In the context of a (Java) Selenium test it was needed to set-up a http proxy at the level of the browser. What I wanted to achieve it was exactly what is shown in the next picture but programmatically. In this specific case the proxy was BurpPro proxy but the same workflow can be applied for any kind of (http) proxy.

Solution

I know this is not really rocket science but I didn’t found elsewhere any clear explanation about how to do it. In my code the proxy url is injected via a (Java) system property called “proxy.url“.

And the  code looks like this:

String proxyUrl = System.getProperty("proxy.url");
if (proxyUrl != null) {
    Proxy proxy = new Proxy();
    proxy.setHttpProxy(proxyUrl);

    FirefoxOptions options = new FirefoxOptions();
    options.setProxy(proxy);
    
    driver = new FirefoxDriver(options);
} else {
    driver = new FirefoxDriver();
}

How to intercept and modify Java stacktraces

This ticket was triggered by a “simple” requirement: “Change all the package names in the logs of a Java application (especially the stacktraces) from ‘abc.efg’ (put here whatever you want as name) to ‘hij.klm’ (put here also whatever you want as name) “. The first idea that popped in my mind was to change the packages names at the code level, but this was not feasible because of (rather) big codebase, the use of the (Java) reflexion and the tight timeline.

In the following lines, I will discuss possible solutions to implement this (weird) requirement.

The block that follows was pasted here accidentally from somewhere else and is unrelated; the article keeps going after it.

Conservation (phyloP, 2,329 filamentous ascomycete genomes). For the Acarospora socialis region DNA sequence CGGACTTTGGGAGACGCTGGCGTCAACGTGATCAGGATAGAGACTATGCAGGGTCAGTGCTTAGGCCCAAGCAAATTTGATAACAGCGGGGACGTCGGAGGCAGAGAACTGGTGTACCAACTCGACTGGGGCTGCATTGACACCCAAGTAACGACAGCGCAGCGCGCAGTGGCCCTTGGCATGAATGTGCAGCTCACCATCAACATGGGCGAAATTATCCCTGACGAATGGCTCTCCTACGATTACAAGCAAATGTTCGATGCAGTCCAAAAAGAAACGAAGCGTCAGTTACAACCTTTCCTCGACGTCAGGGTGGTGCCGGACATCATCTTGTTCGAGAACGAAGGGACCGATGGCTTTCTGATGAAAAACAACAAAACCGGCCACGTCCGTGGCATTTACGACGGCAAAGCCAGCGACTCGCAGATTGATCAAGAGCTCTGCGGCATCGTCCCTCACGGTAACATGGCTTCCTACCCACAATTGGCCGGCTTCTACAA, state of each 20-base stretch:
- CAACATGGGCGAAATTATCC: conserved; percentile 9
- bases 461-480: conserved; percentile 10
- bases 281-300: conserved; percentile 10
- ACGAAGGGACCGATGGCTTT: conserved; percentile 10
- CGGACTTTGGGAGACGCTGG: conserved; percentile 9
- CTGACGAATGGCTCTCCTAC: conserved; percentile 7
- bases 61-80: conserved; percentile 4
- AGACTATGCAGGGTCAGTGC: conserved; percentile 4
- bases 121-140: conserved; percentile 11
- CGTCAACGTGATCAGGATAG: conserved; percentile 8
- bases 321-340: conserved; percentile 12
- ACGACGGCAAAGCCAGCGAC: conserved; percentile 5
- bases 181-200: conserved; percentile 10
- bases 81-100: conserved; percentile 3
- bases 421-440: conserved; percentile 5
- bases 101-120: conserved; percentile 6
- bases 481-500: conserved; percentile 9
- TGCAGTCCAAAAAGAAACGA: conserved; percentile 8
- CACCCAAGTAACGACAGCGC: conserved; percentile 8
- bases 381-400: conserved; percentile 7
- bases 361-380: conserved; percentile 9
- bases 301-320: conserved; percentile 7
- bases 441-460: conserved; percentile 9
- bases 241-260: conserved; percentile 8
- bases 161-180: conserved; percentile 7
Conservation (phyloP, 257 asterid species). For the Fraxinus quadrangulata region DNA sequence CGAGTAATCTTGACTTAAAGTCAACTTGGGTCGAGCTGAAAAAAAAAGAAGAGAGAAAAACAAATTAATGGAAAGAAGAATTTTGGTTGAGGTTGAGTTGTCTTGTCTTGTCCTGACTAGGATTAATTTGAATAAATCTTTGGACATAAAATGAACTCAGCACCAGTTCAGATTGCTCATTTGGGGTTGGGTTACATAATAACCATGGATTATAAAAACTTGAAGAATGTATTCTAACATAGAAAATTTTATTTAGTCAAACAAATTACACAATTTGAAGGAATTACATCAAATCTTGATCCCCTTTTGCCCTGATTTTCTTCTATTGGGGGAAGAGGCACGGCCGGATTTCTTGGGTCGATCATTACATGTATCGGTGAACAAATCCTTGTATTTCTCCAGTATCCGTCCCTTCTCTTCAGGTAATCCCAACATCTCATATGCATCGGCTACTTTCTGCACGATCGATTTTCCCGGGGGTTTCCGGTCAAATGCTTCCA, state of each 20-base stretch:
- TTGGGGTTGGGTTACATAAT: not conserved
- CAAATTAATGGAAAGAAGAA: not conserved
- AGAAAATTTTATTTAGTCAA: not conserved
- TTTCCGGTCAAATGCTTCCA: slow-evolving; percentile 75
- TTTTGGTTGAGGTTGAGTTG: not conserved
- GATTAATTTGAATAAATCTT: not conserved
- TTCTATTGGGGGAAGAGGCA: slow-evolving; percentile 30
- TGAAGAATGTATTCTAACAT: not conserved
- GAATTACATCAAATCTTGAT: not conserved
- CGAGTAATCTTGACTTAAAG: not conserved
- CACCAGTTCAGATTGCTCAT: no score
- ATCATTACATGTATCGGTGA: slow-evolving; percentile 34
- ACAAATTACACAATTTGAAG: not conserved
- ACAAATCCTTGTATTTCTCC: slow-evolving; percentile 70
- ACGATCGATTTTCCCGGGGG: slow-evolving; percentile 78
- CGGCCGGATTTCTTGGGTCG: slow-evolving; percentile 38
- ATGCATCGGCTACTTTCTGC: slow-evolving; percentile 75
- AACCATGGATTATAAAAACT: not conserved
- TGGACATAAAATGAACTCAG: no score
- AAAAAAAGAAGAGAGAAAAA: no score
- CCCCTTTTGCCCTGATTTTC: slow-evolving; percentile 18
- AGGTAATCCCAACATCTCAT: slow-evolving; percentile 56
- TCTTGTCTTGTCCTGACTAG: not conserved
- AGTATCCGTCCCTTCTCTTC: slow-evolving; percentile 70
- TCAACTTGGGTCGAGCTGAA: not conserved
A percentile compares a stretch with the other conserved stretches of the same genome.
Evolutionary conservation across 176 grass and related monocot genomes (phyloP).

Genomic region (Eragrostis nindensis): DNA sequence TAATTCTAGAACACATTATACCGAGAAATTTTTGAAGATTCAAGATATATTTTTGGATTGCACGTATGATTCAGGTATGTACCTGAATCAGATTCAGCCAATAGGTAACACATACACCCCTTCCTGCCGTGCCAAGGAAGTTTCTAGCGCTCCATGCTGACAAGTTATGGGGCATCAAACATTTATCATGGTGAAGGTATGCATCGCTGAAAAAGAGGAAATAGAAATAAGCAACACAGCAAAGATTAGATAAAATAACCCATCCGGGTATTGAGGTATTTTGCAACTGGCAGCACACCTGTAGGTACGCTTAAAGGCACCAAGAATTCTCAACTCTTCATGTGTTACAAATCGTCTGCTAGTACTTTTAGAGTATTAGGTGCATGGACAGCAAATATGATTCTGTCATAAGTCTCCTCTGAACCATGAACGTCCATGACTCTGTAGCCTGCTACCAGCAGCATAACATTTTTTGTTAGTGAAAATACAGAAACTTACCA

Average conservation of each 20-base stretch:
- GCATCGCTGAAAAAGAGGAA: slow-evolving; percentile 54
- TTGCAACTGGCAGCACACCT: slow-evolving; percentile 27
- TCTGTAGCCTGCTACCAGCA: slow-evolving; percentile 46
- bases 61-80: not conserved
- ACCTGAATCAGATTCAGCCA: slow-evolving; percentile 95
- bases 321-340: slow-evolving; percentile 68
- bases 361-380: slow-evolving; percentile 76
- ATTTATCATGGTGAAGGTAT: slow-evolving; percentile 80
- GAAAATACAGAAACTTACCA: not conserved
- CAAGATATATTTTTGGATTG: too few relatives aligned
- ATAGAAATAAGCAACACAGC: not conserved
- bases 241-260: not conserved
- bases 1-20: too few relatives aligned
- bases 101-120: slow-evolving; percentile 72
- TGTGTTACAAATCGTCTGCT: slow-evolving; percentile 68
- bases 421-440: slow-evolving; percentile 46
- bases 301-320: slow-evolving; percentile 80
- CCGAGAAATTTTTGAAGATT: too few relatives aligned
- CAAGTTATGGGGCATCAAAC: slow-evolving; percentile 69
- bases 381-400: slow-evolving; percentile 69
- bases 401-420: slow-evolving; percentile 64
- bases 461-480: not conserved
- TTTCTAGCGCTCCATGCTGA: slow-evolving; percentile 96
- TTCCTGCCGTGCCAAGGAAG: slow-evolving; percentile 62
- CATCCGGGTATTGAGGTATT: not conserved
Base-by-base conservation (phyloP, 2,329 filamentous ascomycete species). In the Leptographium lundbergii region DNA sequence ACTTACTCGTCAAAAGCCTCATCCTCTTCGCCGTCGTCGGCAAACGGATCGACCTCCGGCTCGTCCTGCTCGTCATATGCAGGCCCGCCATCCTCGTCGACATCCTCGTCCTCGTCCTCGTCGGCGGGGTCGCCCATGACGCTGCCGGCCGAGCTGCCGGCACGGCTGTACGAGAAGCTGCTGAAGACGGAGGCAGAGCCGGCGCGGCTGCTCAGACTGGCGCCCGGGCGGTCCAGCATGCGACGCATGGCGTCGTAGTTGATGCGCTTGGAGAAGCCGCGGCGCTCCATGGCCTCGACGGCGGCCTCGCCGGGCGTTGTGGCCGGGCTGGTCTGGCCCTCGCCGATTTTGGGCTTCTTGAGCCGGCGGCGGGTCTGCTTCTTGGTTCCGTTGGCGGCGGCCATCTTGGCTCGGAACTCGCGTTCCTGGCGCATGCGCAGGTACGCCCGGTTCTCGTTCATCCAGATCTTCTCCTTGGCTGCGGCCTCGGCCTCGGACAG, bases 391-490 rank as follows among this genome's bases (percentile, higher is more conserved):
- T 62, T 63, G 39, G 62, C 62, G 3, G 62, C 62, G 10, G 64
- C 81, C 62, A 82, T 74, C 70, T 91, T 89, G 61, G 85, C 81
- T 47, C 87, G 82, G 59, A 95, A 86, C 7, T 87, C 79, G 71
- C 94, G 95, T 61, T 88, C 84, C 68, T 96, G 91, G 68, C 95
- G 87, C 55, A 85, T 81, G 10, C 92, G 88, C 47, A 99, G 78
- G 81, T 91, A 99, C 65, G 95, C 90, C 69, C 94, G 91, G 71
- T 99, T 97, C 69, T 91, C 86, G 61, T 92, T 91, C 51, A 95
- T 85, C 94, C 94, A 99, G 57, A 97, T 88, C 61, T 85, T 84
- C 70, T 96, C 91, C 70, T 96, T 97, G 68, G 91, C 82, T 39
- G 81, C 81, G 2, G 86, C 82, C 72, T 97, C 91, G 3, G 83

Extend the log4j ThrowableRenderer

If the project is using log4j1x as log library, then a solution would be to create your own throwable renderer by extending the org.apache.log4j.spi.ThrowableRenderer. The (log4j) renderers are used to render instances of java.lang.Throwable (exceptions and errors) into a string representation.

The custom renderer that replaces the packages starting with “org.github.cituadrian” by “xxx.yyy” will look like this:

package org.github.cituadrian.stacktraceinterceptor.log4j;

import org.apache.log4j.DefaultThrowableRenderer;
import org.apache.log4j.spi.ThrowableRenderer;

public class CustomThrowableRenderer implements ThrowableRenderer {
    private final DefaultThrowableRenderer defaultRenderer =  
                   new DefaultThrowableRenderer(); 
    
    @Override 
    public String[] doRender(Throwable t) {
      String[] initialResult = defaultRenderer.doRender(t); 
      for (int i = 0; i < initialResult.length; i++) { 
        String line = initialResult[i]; 
        if (line.contains("org.github.cituadrian")) { 
           initialResult[i] = line.replaceAll("org.github.cituadrian", "xxx.yyy"); 
        } 
       } 
      return initialResult; 
    }
}

Basically, the custom renderer is delegating the task of creating a String from a Throwable to a DefaultThrowableRenderer and then it checks and replace the desired package names.

In order to be used, the renderer should be defined in the log4j.xml file:

<?xml version="1.0" encoding="UTF-8" ?>
<!DOCTYPE log4j:configuration SYSTEM "log4j.dtd">
<log4j:configuration debug="true"
    xmlns:log4j='http://jakarta.apache.org/log4j/'>
 
  <throwableRenderer class= 
     "org.github.cituadrian.stacktraceinterceptor.log4j.CustomThrowableRenderer"/>
...

Use a log4j2 pattern layout

If your project is using log4j2 as logging library, then you can use a (log4j2) layout pattern.  The layout pattern will look like:

<?xml version="1.0" encoding="UTF-8"?>
<Configuration>
 <Appenders>
 <Console name="STDOUT" target="SYSTEM_OUT">
 <PatternLayout pattern=
  "%replace{%class %log %msg %ex}{org\.github\.cituadrian}{xxx\.yyy}"/>
 </Console>
...